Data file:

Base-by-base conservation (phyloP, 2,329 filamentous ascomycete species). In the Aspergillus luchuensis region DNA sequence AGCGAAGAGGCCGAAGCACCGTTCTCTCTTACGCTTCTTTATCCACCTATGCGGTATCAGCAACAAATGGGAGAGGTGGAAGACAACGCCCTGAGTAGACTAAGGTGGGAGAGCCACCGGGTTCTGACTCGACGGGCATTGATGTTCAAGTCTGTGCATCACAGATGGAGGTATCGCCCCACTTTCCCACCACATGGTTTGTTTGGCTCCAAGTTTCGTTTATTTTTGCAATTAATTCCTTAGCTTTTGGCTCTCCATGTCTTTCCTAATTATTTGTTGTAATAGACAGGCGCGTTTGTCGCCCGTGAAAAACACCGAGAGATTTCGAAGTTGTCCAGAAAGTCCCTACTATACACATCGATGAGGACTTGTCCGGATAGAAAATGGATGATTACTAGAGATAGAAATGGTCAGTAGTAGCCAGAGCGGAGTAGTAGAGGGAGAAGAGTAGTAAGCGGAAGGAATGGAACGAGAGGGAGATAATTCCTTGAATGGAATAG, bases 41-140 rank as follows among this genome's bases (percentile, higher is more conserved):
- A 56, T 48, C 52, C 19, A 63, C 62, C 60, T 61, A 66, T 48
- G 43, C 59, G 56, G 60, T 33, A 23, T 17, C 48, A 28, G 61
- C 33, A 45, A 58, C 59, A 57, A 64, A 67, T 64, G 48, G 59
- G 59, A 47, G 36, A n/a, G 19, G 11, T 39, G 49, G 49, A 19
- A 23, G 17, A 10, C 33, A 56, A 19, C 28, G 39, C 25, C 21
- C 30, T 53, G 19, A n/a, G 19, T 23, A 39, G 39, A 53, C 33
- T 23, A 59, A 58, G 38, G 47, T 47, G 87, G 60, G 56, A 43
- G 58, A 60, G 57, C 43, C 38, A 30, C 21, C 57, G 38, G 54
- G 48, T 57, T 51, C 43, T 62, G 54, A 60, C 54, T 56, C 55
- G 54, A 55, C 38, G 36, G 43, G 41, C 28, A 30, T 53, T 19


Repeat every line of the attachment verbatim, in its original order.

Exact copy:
Base-by-base conservation (phyloP, 2,329 filamentous ascomycete species). In the Aspergillus luchuensis region DNA sequence AGCGAAGAGGCCGAAGCACCGTTCTCTCTTACGCTTCTTTATCCACCTATGCGGTATCAGCAACAAATGGGAGAGGTGGAAGACAACGCCCTGAGTAGACTAAGGTGGGAGAGCCACCGGGTTCTGACTCGACGGGCATTGATGTTCAAGTCTGTGCATCACAGATGGAGGTATCGCCCCACTTTCCCACCACATGGTTTGTTTGGCTCCAAGTTTCGTTTATTTTTGCAATTAATTCCTTAGCTTTTGGCTCTCCATGTCTTTCCTAATTATTTGTTGTAATAGACAGGCGCGTTTGTCGCCCGTGAAAAACACCGAGAGATTTCGAAGTTGTCCAGAAAGTCCCTACTATACACATCGATGAGGACTTGTCCGGATAGAAAATGGATGATTACTAGAGATAGAAATGGTCAGTAGTAGCCAGAGCGGAGTAGTAGAGGGAGAAGAGTAGTAAGCGGAAGGAATGGAACGAGAGGGAGATAATTCCTTGAATGGAATAG, bases 41-140 rank as follows among this genome's bases (percentile, higher is more conserved):
- A 56, T 48, C 52, C 19, A 63, C 62, C 60, T 61, A 66, T 48
- G 43, C 59, G 56, G 60, T 33, A 23, T 17, C 48, A 28, G 61
- C 33, A 45, A 58, C 59, A 57, A 64, A 67, T 64, G 48, G 59
- G 59, A 47, G 36, A n/a, G 19, G 11, T 39, G 49, G 49, A 19
- A 23, G 17, A 10, C 33, A 56, A 19, C 28, G 39, C 25, C 21
- C 30, T 53, G 19, A n/a, G 19, T 23, A 39, G 39, A 53, C 33
- T 23, A 59, A 58, G 38, G 47, T 47, G 87, G 60, G 56, A 43
- G 58, A 60, G 57, C 43, C 38, A 30, C 21, C 57, G 38, G 54
- G 48, T 57, T 51, C 43, T 62, G 54, A 60, C 54, T 56, C 55
- G 54, A 55, C 38, G 36, G 43, G 41, C 28, A 30, T 53, T 19